Traditional Chinese medicine (TCM) has a different way of understanding how your baby develops in your womb. TCM has been around for about 3,000 years, so maybe we can learn something from this ancient wisdom. [1,2]
At the core of TCM is the flow of vital energy called Qi (pronounced “chee”). TCM believes that a healthy pregnancy is one in which Qi flows freely into a developing baby. When this happens, mother and baby are in harmony. Harmony leads to health and wellbeing for mother and child. [1,3]
In TCM, harmony is produced when there is balance between yin and yang. Yang is a positive force that is described as light, warming, and active. Yin is its opposite force, which is described as dark, cool, and passive. [2,3]
When yin and yang are in balance, Qi flows freely. You and your baby are in harmony with the universe. If Yin and Yang are out of balance, and disharmony disturbs pregnancy, the risk of bad outcomes like miscarriage, pregnancy complications, or birth defects increases. [1,3]
Maintaining Balance and Qi During Pregnancy
TCM maintains balance during pregnancy through some restrictions in diet and activities. There are lots of these. The reasons for some of the restrictions are lost in history.  In addition to these traditional taboos, TCM obstetrical culture also includes a program of fetal and maternal health called Taijiao. The term Taijiao means fetal education. 
Pregnancy diet may include restriction of foods that are considered yin quality. These “cold” foods may slow down blood flow and Qi flow between mother and baby. When the body is cold, it has to work harder to maintain energy. Cold foods include ice cream, watermelon, and bananas. Other foods are thought to give negative energy during pregnancy. These include shrimp, mango, and pineapple. 
Behavior restrictions may make more sense to our Western minds, because these taboos are aimed at reducing stress. Studies support the fact that stress can be a negative influence on pregnancy. TCM believes that some activities produce negative energy, so they are discouraged during pregnancy. They include moving, making major changes in the home, going to a wedding, birthday celebration, or funeral, and visiting a graveyard. 
Taijiao is a practice that encourages a mother’s emotional and physical health. It also encourages development of a mind and body connection between mother and developing baby. If these goals are met, mother and baby are in harmony. The baby has a better chance of growing and developing normally.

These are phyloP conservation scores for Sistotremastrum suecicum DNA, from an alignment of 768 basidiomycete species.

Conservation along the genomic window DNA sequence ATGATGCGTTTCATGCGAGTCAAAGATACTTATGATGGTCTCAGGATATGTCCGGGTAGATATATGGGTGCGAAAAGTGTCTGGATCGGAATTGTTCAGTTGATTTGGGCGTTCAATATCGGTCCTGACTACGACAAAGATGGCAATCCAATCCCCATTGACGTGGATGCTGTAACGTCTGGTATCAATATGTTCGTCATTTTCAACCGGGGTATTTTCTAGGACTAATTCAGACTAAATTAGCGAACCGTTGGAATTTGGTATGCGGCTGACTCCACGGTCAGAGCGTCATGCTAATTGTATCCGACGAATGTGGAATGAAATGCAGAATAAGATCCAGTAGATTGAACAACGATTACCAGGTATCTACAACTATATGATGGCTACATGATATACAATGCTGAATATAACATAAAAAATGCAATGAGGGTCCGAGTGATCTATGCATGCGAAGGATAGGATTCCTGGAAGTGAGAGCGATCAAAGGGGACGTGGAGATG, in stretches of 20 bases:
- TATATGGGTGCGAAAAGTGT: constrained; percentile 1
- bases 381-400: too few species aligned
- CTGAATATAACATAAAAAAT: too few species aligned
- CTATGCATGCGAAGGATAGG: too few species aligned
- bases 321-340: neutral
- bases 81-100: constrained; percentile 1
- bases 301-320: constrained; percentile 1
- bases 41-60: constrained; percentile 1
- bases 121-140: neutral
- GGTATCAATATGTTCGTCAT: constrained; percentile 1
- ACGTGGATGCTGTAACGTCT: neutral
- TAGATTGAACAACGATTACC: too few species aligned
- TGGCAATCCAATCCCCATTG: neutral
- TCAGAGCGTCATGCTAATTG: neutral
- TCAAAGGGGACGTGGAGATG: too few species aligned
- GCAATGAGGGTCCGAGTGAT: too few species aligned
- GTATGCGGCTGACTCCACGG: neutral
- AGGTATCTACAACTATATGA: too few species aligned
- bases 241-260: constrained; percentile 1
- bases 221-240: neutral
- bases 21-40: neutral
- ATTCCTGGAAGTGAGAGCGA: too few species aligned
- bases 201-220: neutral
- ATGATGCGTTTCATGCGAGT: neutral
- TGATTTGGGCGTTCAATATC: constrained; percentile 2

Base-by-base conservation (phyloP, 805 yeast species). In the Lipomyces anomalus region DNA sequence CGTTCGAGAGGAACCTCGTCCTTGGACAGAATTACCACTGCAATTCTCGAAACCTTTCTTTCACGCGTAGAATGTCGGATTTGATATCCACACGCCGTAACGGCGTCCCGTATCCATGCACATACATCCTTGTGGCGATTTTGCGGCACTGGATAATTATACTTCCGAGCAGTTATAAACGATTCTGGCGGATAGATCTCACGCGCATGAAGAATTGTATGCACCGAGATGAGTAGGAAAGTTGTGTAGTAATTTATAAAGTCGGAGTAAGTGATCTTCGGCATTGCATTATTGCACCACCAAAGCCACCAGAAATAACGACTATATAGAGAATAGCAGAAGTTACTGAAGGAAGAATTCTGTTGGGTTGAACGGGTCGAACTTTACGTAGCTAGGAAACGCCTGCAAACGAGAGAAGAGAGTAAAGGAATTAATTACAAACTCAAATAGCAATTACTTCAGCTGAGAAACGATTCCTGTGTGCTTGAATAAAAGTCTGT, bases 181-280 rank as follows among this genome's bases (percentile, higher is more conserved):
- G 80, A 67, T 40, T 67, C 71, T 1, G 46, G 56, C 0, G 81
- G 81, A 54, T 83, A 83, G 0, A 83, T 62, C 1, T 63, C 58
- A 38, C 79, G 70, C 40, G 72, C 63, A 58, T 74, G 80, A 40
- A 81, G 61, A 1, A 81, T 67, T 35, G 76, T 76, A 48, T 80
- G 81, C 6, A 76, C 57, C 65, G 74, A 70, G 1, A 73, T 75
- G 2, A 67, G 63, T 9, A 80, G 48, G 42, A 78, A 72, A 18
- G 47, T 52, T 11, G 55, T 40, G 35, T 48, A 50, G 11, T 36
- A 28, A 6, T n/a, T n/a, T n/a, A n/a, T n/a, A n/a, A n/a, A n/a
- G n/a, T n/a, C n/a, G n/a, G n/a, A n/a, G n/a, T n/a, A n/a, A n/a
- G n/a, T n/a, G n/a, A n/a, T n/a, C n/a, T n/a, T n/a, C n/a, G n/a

The Basics of Taijiao
Taijiao has three components, called preventive, indirect, and direct methods. Many of these methods are also part of Western prenatal care, but there is a greater focus on the mind-body connection and mindfulness in TCM: 
- Examples of preventive taijiao include education about the importance of sleep, avoidance of harmful substances, and avoidance of loud noise.
- Examples of indirect taijaio include avoidance of negative emotions (through meditation), promotion of a healthy diet, and mind-body exercises (like yoga).
- Direct taijaio includes methods of sensory stimulation that help link mother and child peacefully. They include listening to music, talking, touching, and massage.
Mothers are encouraged to tell their developing babies stories, sing to them, or read them a favorite poem. These activities can be combined with gentle touching or massage of the belly. 
Adding Some TCM to Your Prenatal Care
You may not want to avoid watermelon or a birthday party, but there is certainly timeless wisdom in TCM and taijaio. Many of these basics are already an important component of Western prenatal care and education. These include: [1,4]
- Reducing stress
- Getting plenty of sleep
- Eating healthy foods
- Avoiding harmful substances
- Avoiding harmful emotions
One lesson we could learn is to include a little more mind-body practice and mindfulness into our prenatal care. Mindfulness is the practice of staying focused in the present moment. In mindfulness meditation, you learn to let go of past and future thoughts. You learn how to let your mind be still. According to TCM, an unquiet mind is both the cause and the result of disharmony. 
A 2017 study published in the journal BCM Pregnancy and Childbirth compared a group of women who went through the usual childbirth classes to a group that also took a course in mindfulness meditation. The group who had mindfulness training had less anxiety, less pain during childbirth, and less postpartum depression. 
You may want to start a mind-body practice to promote harmony and balance in your pregnancy. These practices include a meditation or a mindfulness exercise practice like yoga, tai chi, or qigong. When you are in harmony with the universe, your baby will be getting your best Qi. That has to be a good thing, and don’t forget to sing. [1-4]
- Pacific College of Oriental Medicine, Pre & Post Pregnancy.
- University of Minnesota, What Is Qi?
- Chinese Nursing Research, Taijiao: a traditional approach to enhancing fetal growth through maternal physical and mental health.
- New York Times, The Benefits of a Mindful Pregnancy.